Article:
Proven Performance

You Get What You Pay For - Why Inexpensive Chain Will Cost You More

Chain Compare

When looking to purchase roller chain, it's tempting to consider the many low priced options. But making a decision based on purchase price alone can actually cost you more in the long run. Instead of focusing on short term cost savings, focus on the total cost of ownership - or all of the expenses that will be incurred. Total cost of ownership analysis is an ideal tool for ensuring that short term savings don't turn into long term expenses.

A total cost of ownership analysis starts with a look at two different types of expenses, the first of which are operational or direct costs. Operational costs include product cost plus additional parts and any labour required for installation. For example:

Chain Compare Price table

Based on the cost of these two chain options, it would seem that $150 could be saved by purchasing the lower priced chain.

What isn't being taken into account though are the additional expenses that are incurred over the life of the chain. These additional costs are opportunity, or downtime costs, which by comparison, can quickly make any difference in purchase price seem insignificant.

To help illustrate opportunity cost, the chart below details the performance levels of two products, a #50 chain from an Asian manufacturer and a #50 Diamond series chain. Both products were tested under the same operating conditions with supervision by an independent third party. The results indicate the number of hours the roller chain ran until it reached an elongation point of 0.096 inches or 0.002 inches per pitch.

ANSI #50 Accelerated Wear Test Results

ANSI Accelerated Wear Test Results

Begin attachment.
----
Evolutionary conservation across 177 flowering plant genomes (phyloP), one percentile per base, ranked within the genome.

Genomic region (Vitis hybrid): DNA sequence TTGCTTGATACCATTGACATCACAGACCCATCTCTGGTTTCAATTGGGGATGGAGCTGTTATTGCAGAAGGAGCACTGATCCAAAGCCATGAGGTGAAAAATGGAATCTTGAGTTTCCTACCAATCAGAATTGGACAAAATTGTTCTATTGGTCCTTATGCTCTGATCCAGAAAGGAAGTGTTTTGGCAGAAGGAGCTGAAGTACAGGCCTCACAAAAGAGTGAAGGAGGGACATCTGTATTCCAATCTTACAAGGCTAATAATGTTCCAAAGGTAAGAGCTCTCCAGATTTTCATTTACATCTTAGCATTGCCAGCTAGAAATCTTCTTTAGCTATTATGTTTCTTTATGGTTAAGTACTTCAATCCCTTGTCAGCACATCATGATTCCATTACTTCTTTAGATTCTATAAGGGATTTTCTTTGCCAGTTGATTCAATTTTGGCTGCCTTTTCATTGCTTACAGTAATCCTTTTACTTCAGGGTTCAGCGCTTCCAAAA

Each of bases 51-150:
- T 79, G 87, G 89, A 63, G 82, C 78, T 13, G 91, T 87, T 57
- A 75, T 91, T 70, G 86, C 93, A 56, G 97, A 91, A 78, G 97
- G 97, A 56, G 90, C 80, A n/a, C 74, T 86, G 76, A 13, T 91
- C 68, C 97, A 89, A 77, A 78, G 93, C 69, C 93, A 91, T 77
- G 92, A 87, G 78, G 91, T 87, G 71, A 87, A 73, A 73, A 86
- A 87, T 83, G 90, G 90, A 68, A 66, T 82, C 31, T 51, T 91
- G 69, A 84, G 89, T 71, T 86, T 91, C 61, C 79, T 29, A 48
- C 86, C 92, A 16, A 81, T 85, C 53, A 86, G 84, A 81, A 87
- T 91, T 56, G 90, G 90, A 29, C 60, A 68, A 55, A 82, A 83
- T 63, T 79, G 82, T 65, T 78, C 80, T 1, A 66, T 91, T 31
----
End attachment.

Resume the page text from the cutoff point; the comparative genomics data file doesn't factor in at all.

In this instance, the roller chain from an Asian manufacturer ran for 120 hours while the Diamond series chain ran for 384 hours. From this, we can calculate that it would take three chains to meet the equivalent run time of one Diamond series chain as shown in the illustration below:

Productivity Versus Downtime

In addition to an increase in direct costs from having to purchase three roller chains to meet the performance level of a single Diamond series chain, there are also three instances of downtime. Downtime costs vary significantly by industry and can range from several hours up to several weeks at a loss of production dollars that can be anywhere from tens to hundreds of thousands of dollars. As an example, a large global baker was experiencing downtime costs of $1,050/hour with three hours required to resume production. The addition of opportunity cost to this assessment reveals the following:

Chain Compare Price table

What appeared initially to be a cost savings of $150 in actuality would end up costing an additional $4,180. With a total cost of ownership analysis, the affects of even a small purchase on profitability are much easier to see.

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ASME / ANSI Roller Chain

Diamond Series

Diamond Chain's extensive ASME / ANSI product assortment provides industry leading wear life and is available in a variety of base materials, finishes, and lubrications.

Attachement Roller Chain

Infinity Series

Available in ANSI 25 through 240 and ISO 05B through 032B. Includes single and multi-strand, heavy series, and solutions for specialized applications.

Oil and Gas Chain

Sapphire Series

Includes ANSI 25 through 160 and ISO 05B through 048B single and multi-strand, and select maintenance-free, and attachment solutions.